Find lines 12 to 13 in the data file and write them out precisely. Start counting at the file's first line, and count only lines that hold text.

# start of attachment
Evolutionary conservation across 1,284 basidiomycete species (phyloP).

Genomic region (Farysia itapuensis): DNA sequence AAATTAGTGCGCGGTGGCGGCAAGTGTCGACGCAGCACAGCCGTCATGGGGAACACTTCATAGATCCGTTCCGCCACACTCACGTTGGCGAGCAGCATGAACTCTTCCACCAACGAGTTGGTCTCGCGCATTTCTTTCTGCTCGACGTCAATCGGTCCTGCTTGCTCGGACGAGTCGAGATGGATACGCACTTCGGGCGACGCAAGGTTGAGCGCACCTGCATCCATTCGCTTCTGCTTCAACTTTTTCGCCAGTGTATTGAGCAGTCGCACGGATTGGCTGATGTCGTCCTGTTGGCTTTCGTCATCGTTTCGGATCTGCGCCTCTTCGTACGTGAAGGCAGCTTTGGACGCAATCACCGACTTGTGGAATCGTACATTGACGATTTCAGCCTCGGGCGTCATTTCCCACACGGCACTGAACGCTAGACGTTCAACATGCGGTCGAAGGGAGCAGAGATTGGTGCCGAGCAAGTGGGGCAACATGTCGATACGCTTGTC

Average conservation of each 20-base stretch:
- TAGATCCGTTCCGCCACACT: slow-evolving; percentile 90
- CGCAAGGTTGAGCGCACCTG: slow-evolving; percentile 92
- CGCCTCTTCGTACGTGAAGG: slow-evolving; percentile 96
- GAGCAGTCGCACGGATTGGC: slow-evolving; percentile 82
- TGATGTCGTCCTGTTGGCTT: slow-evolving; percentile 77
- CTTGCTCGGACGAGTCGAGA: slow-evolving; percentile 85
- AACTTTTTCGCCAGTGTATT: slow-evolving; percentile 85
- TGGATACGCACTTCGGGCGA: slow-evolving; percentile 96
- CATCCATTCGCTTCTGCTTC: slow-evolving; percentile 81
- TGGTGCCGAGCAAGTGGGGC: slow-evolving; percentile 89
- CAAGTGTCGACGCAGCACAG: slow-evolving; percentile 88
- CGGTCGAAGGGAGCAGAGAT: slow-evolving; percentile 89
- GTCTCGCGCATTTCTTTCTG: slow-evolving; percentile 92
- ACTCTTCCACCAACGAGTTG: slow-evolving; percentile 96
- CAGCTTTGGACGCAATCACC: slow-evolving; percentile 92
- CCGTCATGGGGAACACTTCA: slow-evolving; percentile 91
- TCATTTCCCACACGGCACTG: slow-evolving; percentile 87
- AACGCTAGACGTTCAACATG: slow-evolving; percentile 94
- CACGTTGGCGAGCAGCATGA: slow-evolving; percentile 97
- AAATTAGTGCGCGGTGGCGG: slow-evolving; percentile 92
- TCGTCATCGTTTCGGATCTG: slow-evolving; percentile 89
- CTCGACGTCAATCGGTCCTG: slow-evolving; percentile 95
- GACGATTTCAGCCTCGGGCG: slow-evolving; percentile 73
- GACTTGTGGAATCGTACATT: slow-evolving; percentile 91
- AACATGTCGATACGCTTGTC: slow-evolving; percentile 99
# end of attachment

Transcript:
- CATCCATTCGCTTCTGCTTC: slow-evolving; percentile 81
- TGGTGCCGAGCAAGTGGGGC: slow-evolving; percentile 89